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Data assimilation in the solar wind: challenges and first results

Lang, M., Browne, P., Van Leeuwen, P. J. and Owens, M. (2017) Data assimilation in the solar wind: challenges and first results. Space Weather, 15 (11). pp. 1490-1510. ISSN 1542-7390

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To link to this item DOI: 10.1002/2017SW001681


Data Assimilation (DA) is used extensively in numerical weather prediction (NWP) to improve forecast skill. Indeed, improvements in forecast skill in NWP models over the past 30 years have directly coincided with improvements in DA schemes. At present, due to data availability and technical challenges, DA is underused in space weather applications, particularly for solar wind prediction. This paper investigates the potential of advanced DA methods currently used in operational NWP centres to improve solar wind prediction. To develop the technical capability, as well as quantify the potential benefit, twin experiments are conducted to assess the performance of the Local Ensemble Transform Kalman Filter (LETKF) in the solar wind model ENLIL. Boundary conditions are provided by the Wang-Sheeley-Arge coronal model and synthetic observations of density, temperature and momentum generated every 4.5hr at 0.6AU. While in-situ spacecraft observations are unlikely to be routinely available at 0.6AU, these techniques can be applied to remote sensing of the solar wind, such as with Heliospheric Imagers or Interplanetary Scintillation. The LETKF can be seen to improve the state at the observation location and advect that improvement towards the Earth, leading to an improvement in forecast skill in near Earth space for both the observed and unobserved variables. However, sharp gradients caused by the analysis of a single observation in space resulted in artificial wave-like structures being advected towards Earth. This paper is the first attempt to apply DA to solar wind prediction, and provides the first in-depth analysis of the challenges and potential solutions.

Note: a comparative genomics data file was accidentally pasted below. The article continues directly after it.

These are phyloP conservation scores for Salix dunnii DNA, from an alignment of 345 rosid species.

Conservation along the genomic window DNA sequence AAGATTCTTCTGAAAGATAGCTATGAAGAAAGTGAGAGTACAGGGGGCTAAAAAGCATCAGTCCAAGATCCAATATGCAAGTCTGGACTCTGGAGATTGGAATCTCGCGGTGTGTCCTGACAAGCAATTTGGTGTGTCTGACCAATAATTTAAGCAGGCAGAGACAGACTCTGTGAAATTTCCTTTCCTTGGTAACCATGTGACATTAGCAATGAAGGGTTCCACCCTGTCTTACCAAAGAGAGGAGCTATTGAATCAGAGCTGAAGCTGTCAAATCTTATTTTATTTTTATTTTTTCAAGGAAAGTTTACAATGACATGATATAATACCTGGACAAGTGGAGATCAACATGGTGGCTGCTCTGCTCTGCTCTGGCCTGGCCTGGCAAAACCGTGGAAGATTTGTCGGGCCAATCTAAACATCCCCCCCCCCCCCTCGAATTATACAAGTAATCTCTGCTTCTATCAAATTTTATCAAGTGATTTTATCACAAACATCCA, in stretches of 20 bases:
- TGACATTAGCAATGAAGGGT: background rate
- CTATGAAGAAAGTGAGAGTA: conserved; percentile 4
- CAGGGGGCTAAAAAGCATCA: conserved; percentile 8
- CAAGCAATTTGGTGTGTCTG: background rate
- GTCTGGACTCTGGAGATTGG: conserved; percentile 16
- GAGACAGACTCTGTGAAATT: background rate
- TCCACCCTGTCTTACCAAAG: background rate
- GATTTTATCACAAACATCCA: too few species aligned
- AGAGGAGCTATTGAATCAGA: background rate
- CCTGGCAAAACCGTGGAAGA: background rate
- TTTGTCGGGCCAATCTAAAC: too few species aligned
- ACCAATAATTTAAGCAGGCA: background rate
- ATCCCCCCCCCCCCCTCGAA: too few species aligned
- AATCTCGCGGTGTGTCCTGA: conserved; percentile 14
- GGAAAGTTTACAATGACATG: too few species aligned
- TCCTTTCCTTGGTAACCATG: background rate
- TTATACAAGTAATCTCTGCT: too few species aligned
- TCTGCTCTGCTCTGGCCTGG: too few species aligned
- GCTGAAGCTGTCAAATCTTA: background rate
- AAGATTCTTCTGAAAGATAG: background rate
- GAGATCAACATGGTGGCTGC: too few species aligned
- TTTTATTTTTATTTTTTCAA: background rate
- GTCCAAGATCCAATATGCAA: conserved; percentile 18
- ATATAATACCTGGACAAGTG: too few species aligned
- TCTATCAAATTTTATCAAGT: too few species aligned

Item Type:Article
Divisions:Science > School of Mathematical, Physical and Computational Sciences > Department of Meteorology
ID Code:72986
Publisher:American Geophysical Union


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